As most reading this are likely aware, Apple has begun transitioning the Mac to the Intel processor. The processor used by most of the new Intel-based Macs, the Core Duo, supports virtualization technology which is utilized by software such as Parallels Workstation to allow many x86 operating systems to run at basically “full speed” from within Mac OS X. Windows and Linux are the first operating systems that jump to mind for most people when considering this capability. I had a different idea.
I’ve long been a fan of all things NeXT. From the sexy and robust NeXT Cube and NeXTstation machines to the operating system itself, NEXTSTEP, I lusted after them all since their debut in the late 80s. I was fortunate to have had a high-end 486 66 setup on which to run NEXTSTEP for Intel, back in 1994, got hold of a refurbished NeXTstation Turbo Color unit in 2000 and, more recently, picked up an HP PA-RISC workstation for pocket change and had much fun installing NEXTSTEP on it.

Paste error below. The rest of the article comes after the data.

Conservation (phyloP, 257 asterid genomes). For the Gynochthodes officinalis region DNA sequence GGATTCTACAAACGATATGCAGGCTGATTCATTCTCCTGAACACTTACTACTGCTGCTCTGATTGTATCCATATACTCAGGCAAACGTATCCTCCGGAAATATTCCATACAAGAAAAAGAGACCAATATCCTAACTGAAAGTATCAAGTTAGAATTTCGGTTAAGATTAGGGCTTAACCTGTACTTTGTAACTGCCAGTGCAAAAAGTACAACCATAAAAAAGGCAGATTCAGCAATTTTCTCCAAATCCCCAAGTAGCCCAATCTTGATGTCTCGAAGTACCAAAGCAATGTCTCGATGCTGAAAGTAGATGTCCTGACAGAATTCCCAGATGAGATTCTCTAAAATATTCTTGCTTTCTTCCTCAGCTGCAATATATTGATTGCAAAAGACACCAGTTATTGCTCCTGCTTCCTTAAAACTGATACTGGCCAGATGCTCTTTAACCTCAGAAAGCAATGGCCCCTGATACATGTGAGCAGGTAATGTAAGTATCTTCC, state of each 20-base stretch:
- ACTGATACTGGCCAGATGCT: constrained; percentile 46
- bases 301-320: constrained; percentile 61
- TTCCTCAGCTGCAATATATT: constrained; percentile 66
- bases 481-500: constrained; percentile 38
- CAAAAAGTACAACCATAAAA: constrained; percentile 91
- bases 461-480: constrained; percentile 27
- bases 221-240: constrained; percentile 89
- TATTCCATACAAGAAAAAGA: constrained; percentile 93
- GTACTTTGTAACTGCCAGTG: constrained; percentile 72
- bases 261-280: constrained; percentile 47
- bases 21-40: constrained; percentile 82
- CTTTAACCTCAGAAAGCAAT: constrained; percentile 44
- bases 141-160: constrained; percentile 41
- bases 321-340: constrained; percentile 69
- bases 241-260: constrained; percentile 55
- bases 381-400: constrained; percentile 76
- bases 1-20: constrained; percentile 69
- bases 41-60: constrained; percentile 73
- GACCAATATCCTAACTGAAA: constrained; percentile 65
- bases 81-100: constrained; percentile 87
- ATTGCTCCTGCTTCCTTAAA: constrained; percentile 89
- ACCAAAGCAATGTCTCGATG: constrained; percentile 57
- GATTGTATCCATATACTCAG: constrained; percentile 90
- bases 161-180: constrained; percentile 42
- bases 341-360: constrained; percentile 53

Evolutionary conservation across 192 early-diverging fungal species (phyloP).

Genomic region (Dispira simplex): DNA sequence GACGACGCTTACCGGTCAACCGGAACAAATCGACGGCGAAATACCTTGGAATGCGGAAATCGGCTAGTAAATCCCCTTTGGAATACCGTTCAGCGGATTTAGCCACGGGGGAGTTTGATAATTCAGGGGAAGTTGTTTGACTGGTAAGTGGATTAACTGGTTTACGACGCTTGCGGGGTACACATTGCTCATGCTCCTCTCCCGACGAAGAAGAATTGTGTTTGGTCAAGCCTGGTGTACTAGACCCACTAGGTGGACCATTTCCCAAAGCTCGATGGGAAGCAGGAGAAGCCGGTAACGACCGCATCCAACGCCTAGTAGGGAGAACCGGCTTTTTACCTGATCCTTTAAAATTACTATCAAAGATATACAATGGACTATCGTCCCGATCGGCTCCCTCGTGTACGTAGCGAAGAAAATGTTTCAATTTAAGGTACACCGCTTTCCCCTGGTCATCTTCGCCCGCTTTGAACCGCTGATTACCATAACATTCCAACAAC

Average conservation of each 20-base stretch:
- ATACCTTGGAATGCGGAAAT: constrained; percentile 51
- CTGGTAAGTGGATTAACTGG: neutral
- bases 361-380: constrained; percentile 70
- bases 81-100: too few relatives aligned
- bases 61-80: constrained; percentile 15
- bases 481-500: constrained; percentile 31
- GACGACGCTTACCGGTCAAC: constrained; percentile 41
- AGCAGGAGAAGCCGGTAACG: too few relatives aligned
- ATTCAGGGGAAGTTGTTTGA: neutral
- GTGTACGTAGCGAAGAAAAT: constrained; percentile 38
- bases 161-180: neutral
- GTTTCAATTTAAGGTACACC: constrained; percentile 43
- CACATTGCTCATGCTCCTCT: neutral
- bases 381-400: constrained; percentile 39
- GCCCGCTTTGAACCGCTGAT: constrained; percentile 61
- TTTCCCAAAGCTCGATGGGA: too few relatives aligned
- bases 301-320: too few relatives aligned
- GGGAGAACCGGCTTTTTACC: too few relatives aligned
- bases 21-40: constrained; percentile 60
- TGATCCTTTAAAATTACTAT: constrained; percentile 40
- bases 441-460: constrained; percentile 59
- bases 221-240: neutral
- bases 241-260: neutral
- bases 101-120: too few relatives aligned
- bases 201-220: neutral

All that said, it occured to me that perhaps NEXTSTEP for Intel would install under the Parallels virtualization software. Having the media for both NEXTSTEP and OPENSTEP (the latter a further evolution of the former), I gave the OPENSTEP install a try. Lo and behold, it worked just great! See the article along with a screenshot gallery over at another site of mine, Mac on Intel.